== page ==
DE #93 Jonathan Allen, Alabama*

6’3” – 283 lbs. – 4.90e

Started twelve games as a sophomore after working in a rotational capacity the preceding year; has been a starter ever since. Rotates into games along the defensive line for the Tide, roughly evenly distributed between tackle and end. Only rarely lines up in a two-point stance and probably won’t get much consideration as an outside linebacker in an odd front. Has a fairly thick build, but relatively small arms with little musculature. That said, has plus play strength and can ragdoll interior linemen when his hands are inside. Tough player with a high motor; sometimes draws extra blocking attention. Instincts in the run game are a bit lacking; often fooled by misdirection and lacks the speed to recover when caught out of position. Does show some patience in backside contain, however; avoids overcommitting. Doesn’t flow to the ball particularly well. Will pursue plays to the sidelines but doesn’t look athletic enough to make plays there. Looks more explosive when attempting to create pressure, although he’s slow off the snap and not an edge-bending speed rusher who can beat tackles to the corner. Not a particularly creative rusher, but gets good arm extension, keeps his feet churning, and can create some push with his bull rush to walk opposing linemen into the backfield, working in an overhand swim move at times. Ability to collapse the pocket is even more impressive because he often plays a bit upright, sacrificing some leverage. Has active hands and can shed blocks fairly well. Powerful hitter who can separate quarterbacks from the ball. Gets his hands up to bat down passes when he’s unable to create pressure. Draft stock is somewhat difficult to predict because of his unorthodox profile; pretty effective, versatile power rusher with some weaknesses as a run defender, although production against some top offensive line prospects will help his cause. The type of player who may not be athletic enough to really intrigue teams as a defensive end or big enough to make a lot of sense as a regular tackle, but who can do a little bit of both things and should benefit from the success other ‘tweeners such as Malik Jackson and Pernell McPhee have had at the pro level. Might be best rotating into the game as a left end in an even front with two-gap principles, sliding inside on passing downs. Could also get some looks as a five-technique end in an odd front, but might be a little bit too small for that, even with some added bulk.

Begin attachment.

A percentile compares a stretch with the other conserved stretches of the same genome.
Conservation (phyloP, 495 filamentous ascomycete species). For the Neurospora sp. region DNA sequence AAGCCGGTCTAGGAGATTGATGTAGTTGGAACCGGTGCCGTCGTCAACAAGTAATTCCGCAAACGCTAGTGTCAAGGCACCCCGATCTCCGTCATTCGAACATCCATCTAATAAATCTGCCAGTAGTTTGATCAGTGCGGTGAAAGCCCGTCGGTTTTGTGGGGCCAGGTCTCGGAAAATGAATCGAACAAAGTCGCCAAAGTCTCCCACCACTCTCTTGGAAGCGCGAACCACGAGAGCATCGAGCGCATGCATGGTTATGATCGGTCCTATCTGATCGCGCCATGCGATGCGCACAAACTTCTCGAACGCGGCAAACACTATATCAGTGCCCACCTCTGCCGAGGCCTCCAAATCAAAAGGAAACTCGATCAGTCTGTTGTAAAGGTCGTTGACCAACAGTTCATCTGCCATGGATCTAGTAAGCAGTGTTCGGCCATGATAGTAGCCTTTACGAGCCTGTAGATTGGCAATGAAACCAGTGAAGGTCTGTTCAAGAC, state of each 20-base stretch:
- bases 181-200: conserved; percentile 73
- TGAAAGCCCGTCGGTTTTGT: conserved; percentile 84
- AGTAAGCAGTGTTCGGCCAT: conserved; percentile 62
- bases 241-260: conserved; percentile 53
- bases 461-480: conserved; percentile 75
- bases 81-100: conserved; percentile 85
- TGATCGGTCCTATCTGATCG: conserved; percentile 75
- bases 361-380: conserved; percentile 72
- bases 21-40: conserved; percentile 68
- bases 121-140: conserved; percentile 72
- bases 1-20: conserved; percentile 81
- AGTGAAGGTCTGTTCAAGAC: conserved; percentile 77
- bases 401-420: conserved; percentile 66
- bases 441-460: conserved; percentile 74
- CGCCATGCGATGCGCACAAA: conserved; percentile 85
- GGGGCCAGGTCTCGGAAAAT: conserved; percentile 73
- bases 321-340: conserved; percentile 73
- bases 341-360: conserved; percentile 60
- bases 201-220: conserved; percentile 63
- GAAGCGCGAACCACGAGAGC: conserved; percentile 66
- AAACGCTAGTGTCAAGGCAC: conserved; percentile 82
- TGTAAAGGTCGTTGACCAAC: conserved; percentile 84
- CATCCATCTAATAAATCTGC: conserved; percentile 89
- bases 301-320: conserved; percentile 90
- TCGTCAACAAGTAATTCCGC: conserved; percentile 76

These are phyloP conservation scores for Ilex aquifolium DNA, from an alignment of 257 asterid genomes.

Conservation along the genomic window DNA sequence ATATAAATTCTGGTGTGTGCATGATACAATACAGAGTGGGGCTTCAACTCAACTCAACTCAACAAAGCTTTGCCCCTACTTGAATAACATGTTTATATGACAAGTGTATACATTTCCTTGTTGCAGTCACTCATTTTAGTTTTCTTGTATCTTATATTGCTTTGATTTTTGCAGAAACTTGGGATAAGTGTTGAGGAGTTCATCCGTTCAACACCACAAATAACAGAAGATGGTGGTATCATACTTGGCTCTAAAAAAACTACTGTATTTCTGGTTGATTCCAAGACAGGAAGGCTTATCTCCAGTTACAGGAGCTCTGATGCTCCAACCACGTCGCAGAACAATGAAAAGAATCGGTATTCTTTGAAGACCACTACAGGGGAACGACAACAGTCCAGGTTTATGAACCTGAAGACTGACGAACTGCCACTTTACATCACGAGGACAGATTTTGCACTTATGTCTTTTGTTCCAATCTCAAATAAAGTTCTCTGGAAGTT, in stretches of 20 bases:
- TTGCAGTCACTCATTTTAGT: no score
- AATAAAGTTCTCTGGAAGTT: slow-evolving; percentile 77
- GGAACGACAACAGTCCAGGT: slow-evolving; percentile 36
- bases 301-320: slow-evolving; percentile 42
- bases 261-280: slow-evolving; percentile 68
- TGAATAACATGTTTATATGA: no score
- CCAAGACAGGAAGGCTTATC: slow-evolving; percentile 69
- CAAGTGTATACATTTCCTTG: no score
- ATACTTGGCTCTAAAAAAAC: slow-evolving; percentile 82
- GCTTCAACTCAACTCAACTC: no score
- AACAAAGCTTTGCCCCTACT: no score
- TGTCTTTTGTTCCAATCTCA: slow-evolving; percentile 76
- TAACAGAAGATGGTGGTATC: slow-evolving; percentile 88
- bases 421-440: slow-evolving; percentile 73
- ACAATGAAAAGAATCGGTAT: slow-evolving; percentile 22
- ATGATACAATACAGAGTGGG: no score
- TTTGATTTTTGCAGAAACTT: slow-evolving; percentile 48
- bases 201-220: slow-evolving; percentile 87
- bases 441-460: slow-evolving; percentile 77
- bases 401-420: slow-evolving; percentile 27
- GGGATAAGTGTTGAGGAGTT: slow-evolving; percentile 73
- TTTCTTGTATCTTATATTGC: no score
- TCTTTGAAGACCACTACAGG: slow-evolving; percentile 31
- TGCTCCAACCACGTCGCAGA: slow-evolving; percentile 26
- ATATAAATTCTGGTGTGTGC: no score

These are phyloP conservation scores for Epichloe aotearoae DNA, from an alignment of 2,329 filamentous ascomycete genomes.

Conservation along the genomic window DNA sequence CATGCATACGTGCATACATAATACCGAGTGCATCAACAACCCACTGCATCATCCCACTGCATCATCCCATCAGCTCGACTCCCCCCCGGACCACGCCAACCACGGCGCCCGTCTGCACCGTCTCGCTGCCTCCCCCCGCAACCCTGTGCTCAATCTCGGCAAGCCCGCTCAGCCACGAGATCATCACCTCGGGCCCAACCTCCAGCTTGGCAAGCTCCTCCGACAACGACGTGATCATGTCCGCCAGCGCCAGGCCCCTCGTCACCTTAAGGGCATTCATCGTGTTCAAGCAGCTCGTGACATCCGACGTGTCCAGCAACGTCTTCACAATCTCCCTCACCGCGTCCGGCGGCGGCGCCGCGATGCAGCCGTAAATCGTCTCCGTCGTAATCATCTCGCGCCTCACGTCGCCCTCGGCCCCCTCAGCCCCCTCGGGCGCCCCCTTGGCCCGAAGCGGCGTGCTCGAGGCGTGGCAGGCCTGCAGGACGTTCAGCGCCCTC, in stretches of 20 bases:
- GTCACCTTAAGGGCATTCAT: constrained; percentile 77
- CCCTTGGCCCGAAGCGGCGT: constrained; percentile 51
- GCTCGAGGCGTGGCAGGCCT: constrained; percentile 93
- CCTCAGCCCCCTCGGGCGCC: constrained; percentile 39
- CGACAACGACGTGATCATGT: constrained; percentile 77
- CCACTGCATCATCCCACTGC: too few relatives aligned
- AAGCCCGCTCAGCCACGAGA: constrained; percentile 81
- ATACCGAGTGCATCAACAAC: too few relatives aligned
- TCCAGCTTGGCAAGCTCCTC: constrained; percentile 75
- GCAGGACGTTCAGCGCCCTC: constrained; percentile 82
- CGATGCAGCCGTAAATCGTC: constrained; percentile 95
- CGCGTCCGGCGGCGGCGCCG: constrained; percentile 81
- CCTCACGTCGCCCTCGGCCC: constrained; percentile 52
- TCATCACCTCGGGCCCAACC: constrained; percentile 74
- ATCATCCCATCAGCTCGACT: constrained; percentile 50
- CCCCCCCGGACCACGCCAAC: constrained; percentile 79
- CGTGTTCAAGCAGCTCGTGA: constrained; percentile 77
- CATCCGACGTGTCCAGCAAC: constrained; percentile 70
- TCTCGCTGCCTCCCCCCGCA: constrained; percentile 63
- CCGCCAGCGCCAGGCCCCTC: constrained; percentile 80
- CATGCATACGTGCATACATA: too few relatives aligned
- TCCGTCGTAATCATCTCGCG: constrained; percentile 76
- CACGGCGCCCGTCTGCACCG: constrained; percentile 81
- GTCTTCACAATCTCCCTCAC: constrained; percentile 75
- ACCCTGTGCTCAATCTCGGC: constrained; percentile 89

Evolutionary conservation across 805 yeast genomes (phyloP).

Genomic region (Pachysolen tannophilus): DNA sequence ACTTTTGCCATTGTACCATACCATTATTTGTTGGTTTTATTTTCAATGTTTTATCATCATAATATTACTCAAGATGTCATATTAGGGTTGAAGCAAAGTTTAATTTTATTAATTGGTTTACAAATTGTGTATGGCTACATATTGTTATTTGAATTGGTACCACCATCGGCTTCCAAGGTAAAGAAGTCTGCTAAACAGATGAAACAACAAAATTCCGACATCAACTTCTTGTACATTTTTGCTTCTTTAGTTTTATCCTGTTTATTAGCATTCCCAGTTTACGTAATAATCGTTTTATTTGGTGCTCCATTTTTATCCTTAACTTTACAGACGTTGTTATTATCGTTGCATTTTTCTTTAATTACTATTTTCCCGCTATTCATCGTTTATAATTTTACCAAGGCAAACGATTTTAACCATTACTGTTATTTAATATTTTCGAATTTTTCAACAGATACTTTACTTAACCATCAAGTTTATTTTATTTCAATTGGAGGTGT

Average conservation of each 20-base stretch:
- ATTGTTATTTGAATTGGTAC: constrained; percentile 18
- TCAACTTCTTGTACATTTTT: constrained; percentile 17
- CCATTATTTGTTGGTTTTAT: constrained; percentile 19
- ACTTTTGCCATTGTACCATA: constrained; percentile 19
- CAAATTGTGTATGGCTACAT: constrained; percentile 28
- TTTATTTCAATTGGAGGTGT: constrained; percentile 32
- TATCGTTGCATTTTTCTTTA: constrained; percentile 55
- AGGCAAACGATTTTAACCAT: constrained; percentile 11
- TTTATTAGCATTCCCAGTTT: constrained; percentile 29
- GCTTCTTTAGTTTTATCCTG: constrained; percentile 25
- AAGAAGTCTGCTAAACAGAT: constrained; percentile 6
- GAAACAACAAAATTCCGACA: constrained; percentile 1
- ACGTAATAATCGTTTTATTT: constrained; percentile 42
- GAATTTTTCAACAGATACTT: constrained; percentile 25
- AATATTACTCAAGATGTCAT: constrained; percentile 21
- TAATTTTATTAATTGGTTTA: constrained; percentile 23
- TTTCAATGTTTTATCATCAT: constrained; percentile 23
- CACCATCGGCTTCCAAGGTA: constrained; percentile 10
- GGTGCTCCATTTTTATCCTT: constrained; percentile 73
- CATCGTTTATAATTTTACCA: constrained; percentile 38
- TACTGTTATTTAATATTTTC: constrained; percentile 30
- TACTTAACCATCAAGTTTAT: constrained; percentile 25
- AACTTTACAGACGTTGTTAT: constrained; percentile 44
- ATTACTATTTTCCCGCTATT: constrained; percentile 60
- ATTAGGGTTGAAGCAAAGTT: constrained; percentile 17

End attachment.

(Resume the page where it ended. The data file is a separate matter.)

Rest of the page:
Games watched: Texas A&M (’14), Tennessee (’15), Texas A&M (’15)

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